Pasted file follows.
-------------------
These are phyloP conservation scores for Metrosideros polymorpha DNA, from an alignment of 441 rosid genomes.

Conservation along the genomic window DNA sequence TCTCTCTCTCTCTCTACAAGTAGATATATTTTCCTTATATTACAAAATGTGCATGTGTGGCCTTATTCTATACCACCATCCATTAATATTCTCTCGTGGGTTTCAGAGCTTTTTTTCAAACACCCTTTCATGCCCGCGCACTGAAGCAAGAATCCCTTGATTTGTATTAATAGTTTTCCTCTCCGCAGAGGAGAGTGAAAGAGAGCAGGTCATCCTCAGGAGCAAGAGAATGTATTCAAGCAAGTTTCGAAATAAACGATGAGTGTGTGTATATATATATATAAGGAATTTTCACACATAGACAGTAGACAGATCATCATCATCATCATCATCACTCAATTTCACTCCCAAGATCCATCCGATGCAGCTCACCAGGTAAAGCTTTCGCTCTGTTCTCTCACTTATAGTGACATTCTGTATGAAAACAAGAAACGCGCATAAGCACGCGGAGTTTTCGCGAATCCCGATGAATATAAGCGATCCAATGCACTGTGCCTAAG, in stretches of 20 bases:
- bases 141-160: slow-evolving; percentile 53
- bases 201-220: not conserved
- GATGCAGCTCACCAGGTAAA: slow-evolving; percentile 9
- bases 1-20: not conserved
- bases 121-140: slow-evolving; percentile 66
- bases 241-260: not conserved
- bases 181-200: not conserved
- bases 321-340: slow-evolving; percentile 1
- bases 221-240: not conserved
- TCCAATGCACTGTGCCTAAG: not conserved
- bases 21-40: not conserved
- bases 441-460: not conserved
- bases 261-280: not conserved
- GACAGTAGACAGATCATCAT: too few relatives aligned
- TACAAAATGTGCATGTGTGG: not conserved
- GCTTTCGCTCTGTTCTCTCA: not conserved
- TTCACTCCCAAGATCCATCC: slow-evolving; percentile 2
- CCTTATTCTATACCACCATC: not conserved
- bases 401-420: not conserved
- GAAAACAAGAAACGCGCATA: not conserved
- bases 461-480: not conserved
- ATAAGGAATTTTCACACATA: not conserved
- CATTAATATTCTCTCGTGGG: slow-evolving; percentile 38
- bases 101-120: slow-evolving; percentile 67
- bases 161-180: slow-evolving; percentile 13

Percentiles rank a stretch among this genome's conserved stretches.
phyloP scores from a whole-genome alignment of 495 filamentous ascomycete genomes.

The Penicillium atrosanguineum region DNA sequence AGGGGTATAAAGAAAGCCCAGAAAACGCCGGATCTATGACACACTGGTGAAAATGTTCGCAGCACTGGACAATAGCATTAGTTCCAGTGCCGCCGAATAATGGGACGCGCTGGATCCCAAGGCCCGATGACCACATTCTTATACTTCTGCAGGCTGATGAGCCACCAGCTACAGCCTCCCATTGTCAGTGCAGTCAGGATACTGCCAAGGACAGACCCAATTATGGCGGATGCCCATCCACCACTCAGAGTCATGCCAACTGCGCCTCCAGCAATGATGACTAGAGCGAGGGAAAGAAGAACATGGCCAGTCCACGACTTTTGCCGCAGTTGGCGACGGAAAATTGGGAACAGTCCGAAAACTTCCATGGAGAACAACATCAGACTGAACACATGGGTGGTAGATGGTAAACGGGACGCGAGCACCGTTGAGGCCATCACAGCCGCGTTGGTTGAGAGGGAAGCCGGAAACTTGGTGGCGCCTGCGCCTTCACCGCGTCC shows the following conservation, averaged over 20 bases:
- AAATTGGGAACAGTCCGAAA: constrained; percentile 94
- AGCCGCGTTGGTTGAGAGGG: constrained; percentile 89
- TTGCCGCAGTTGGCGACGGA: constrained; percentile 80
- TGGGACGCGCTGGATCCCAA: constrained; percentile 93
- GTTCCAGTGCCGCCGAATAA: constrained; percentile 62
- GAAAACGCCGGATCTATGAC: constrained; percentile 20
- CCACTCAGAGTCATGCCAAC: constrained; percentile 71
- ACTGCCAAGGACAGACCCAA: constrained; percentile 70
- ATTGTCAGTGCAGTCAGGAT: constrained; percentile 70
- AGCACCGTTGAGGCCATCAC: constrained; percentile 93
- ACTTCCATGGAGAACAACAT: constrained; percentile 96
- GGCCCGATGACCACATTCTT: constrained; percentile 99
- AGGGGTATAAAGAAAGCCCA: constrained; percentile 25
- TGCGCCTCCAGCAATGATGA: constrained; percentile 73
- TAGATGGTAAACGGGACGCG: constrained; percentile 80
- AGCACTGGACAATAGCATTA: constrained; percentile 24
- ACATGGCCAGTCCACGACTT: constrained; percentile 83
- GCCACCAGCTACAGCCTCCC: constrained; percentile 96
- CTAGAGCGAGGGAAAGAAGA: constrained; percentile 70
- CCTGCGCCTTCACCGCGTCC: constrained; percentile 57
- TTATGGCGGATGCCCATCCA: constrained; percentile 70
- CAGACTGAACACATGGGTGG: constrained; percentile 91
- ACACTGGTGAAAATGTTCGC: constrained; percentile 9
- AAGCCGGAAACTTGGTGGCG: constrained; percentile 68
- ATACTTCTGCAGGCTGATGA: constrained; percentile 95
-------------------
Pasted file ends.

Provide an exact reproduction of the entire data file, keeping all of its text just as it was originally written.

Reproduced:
These are phyloP conservation scores for Metrosideros polymorpha DNA, from an alignment of 441 rosid genomes.

Conservation along the genomic window DNA sequence TCTCTCTCTCTCTCTACAAGTAGATATATTTTCCTTATATTACAAAATGTGCATGTGTGGCCTTATTCTATACCACCATCCATTAATATTCTCTCGTGGGTTTCAGAGCTTTTTTTCAAACACCCTTTCATGCCCGCGCACTGAAGCAAGAATCCCTTGATTTGTATTAATAGTTTTCCTCTCCGCAGAGGAGAGTGAAAGAGAGCAGGTCATCCTCAGGAGCAAGAGAATGTATTCAAGCAAGTTTCGAAATAAACGATGAGTGTGTGTATATATATATATAAGGAATTTTCACACATAGACAGTAGACAGATCATCATCATCATCATCATCACTCAATTTCACTCCCAAGATCCATCCGATGCAGCTCACCAGGTAAAGCTTTCGCTCTGTTCTCTCACTTATAGTGACATTCTGTATGAAAACAAGAAACGCGCATAAGCACGCGGAGTTTTCGCGAATCCCGATGAATATAAGCGATCCAATGCACTGTGCCTAAG, in stretches of 20 bases:
- bases 141-160: slow-evolving; percentile 53
- bases 201-220: not conserved
- GATGCAGCTCACCAGGTAAA: slow-evolving; percentile 9
- bases 1-20: not conserved
- bases 121-140: slow-evolving; percentile 66
- bases 241-260: not conserved
- bases 181-200: not conserved
- bases 321-340: slow-evolving; percentile 1
- bases 221-240: not conserved
- TCCAATGCACTGTGCCTAAG: not conserved
- bases 21-40: not conserved
- bases 441-460: not conserved
- bases 261-280: not conserved
- GACAGTAGACAGATCATCAT: too few relatives aligned
- TACAAAATGTGCATGTGTGG: not conserved
- GCTTTCGCTCTGTTCTCTCA: not conserved
- TTCACTCCCAAGATCCATCC: slow-evolving; percentile 2
- CCTTATTCTATACCACCATC: not conserved
- bases 401-420: not conserved
- GAAAACAAGAAACGCGCATA: not conserved
- bases 461-480: not conserved
- ATAAGGAATTTTCACACATA: not conserved
- CATTAATATTCTCTCGTGGG: slow-evolving; percentile 38
- bases 101-120: slow-evolving; percentile 67
- bases 161-180: slow-evolving; percentile 13

Percentiles rank a stretch among this genome's conserved stretches.
phyloP scores from a whole-genome alignment of 495 filamentous ascomycete genomes.

The Penicillium atrosanguineum region DNA sequence AGGGGTATAAAGAAAGCCCAGAAAACGCCGGATCTATGACACACTGGTGAAAATGTTCGCAGCACTGGACAATAGCATTAGTTCCAGTGCCGCCGAATAATGGGACGCGCTGGATCCCAAGGCCCGATGACCACATTCTTATACTTCTGCAGGCTGATGAGCCACCAGCTACAGCCTCCCATTGTCAGTGCAGTCAGGATACTGCCAAGGACAGACCCAATTATGGCGGATGCCCATCCACCACTCAGAGTCATGCCAACTGCGCCTCCAGCAATGATGACTAGAGCGAGGGAAAGAAGAACATGGCCAGTCCACGACTTTTGCCGCAGTTGGCGACGGAAAATTGGGAACAGTCCGAAAACTTCCATGGAGAACAACATCAGACTGAACACATGGGTGGTAGATGGTAAACGGGACGCGAGCACCGTTGAGGCCATCACAGCCGCGTTGGTTGAGAGGGAAGCCGGAAACTTGGTGGCGCCTGCGCCTTCACCGCGTCC shows the following conservation, averaged over 20 bases:
- AAATTGGGAACAGTCCGAAA: constrained; percentile 94
- AGCCGCGTTGGTTGAGAGGG: constrained; percentile 89
- TTGCCGCAGTTGGCGACGGA: constrained; percentile 80
- TGGGACGCGCTGGATCCCAA: constrained; percentile 93
- GTTCCAGTGCCGCCGAATAA: constrained; percentile 62
- GAAAACGCCGGATCTATGAC: constrained; percentile 20
- CCACTCAGAGTCATGCCAAC: constrained; percentile 71
- ACTGCCAAGGACAGACCCAA: constrained; percentile 70
- ATTGTCAGTGCAGTCAGGAT: constrained; percentile 70
- AGCACCGTTGAGGCCATCAC: constrained; percentile 93
- ACTTCCATGGAGAACAACAT: constrained; percentile 96
- GGCCCGATGACCACATTCTT: constrained; percentile 99
- AGGGGTATAAAGAAAGCCCA: constrained; percentile 25
- TGCGCCTCCAGCAATGATGA: constrained; percentile 73
- TAGATGGTAAACGGGACGCG: constrained; percentile 80
- AGCACTGGACAATAGCATTA: constrained; percentile 24
- ACATGGCCAGTCCACGACTT: constrained; percentile 83
- GCCACCAGCTACAGCCTCCC: constrained; percentile 96
- CTAGAGCGAGGGAAAGAAGA: constrained; percentile 70
- CCTGCGCCTTCACCGCGTCC: constrained; percentile 57
- TTATGGCGGATGCCCATCCA: constrained; percentile 70
- CAGACTGAACACATGGGTGG: constrained; percentile 91
- ACACTGGTGAAAATGTTCGC: constrained; percentile 9
- AAGCCGGAAACTTGGTGGCG: constrained; percentile 68
- ATACTTCTGCAGGCTGATGA: constrained; percentile 95